“Nigeria is supplying 2,2-million barrels of oil a day and Angola will soon top this,” Hrabar points out. “The USA has stated that it expects 28 per cent of its crude oil to come from West Africa. Several other Southern African countries are now producing oil on- and off-shore, including Gabon and the Democratic Republic of Congo, with discoveries in Uganda and Madagascar.”

    South Africa has by far the best technological base in Africa to supply this industry with everything from foodstuffs to consulting services to fabricated components.

    Content localisation is still a long way off in all the sub-Saharan oil producing countries. Nigeria, for example, managed 14 per cent of the 50 per cent local content required in 2006.

    The 3rd Oil Africa Expo and Conference for the sub-Saharan oil, gas and petrochemical industries, to take place in Cape Town in March next year, will be the ideal forum for South African suppliers to network in this exciting industry. The conference theme, Managing Change in African Oil and Gas Supply, refers to changing upstream technology, changing customs requirements and changes in South Africa’s ability to service the industry.

    Hrabar points out that the conference will not only educate South African service providers, but also the oil and gas operators world wide who need to be aware of major strides in South Africa’s readiness to serve the industry.

    The dedicated Saldanha fabrication facility, announced at the last Oil Africa Conference in 2006, is close to completion. This site, developed by MAN Ferrostaal together with the IDC, will be operated by Grinaker - LTA and has been lauded as one of the world’s best fabrication facilities by a leading oil company.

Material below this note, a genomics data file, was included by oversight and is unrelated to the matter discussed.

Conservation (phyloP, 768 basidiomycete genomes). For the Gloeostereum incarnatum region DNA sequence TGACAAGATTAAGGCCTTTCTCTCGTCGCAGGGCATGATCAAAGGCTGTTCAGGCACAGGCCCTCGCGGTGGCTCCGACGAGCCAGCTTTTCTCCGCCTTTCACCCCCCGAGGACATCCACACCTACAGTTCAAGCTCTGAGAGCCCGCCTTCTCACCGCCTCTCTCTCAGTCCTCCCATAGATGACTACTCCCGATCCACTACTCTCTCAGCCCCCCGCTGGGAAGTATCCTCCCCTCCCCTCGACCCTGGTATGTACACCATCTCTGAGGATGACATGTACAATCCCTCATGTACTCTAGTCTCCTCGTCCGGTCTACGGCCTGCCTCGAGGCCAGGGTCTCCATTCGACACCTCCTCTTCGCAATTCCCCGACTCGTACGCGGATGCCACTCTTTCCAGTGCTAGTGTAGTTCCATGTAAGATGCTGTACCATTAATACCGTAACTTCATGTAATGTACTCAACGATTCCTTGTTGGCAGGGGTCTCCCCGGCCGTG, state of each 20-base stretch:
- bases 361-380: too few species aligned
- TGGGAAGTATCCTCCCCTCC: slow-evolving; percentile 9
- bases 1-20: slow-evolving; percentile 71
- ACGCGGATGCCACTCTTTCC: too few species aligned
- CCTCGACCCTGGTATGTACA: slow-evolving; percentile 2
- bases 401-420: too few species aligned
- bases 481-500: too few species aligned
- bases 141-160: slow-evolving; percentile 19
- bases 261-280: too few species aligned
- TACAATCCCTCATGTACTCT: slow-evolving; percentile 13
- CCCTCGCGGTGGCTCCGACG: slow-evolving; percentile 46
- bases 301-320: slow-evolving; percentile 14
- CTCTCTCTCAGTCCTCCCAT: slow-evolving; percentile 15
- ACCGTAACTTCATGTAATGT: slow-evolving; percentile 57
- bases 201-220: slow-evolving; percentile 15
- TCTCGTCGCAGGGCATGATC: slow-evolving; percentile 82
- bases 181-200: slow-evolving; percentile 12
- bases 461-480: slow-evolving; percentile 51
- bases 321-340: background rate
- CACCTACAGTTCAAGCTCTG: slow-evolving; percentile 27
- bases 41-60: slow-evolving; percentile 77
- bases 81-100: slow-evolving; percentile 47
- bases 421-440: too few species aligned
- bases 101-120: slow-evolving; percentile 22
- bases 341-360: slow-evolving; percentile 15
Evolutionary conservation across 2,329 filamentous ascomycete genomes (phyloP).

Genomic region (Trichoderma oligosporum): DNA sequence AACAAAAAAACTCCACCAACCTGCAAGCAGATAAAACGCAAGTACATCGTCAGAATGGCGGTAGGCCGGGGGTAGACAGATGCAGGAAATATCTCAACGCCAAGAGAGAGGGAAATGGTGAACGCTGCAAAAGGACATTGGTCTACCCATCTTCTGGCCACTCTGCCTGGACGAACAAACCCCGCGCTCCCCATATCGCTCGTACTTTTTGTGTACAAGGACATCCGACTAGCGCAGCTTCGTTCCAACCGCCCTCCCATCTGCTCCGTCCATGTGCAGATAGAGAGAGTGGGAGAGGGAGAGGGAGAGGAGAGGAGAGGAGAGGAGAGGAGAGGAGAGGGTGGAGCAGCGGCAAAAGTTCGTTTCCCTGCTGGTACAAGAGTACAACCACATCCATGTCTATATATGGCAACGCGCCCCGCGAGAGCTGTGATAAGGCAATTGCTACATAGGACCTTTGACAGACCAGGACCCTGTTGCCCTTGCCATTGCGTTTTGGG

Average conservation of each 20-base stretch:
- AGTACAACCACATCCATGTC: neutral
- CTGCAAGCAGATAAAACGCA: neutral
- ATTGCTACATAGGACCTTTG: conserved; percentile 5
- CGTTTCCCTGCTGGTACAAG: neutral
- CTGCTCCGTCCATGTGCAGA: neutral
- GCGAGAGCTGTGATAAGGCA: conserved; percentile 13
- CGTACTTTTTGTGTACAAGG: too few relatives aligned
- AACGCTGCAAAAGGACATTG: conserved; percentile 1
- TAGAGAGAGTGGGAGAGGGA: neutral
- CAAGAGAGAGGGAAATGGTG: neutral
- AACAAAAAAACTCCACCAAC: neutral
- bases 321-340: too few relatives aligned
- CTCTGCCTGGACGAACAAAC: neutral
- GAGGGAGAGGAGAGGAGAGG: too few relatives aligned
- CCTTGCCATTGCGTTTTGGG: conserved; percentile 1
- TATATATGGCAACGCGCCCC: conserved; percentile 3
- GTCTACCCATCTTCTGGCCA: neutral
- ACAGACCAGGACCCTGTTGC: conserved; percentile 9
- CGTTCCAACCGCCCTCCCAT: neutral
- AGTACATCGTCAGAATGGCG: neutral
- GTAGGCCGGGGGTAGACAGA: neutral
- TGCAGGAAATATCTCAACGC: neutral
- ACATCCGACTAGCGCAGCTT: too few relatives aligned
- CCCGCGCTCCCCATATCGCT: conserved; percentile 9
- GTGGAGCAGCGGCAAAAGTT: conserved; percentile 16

SAOGA has several other initiatives in the feasibility stages, including construction of a logistics base in the Western Cape dedicated to the African oil and gas industry and a dry dock to accommodate offshore oil rigs in the Cape Town harbour. Only five dry docks exist in the world for this purpose, none of them convenient to service rigs in Atlantic rim countries.

    A deal with SARS is also being finalised to enable SAOGA to streamline the process involved in landing items in South Africa for repair. This will aid both operators by speeding up repairs and local service providers by expediting the complicated customs process.

    source - Cape Business News www.cbn.co.za



    Mossel Bay gets a breath of new life

    Five new wells off South Africa’s southern Cape coast began pumping gas earlier this month and have added a further four years to the lifespan of the Mossel Bay gas-to-liquids refinery at Mossel Bay, reports yesterday’s EP Herald.

    The Mossgas refinery produces over 11 million barrels of liquid fuels annually but there have been fears of the gas off the southern Cape coast running dry. But according to PetroSA CEO Sipho Mkhize further developments off the coast could see the Mossel Bay refinery remaining in business until at least 2012.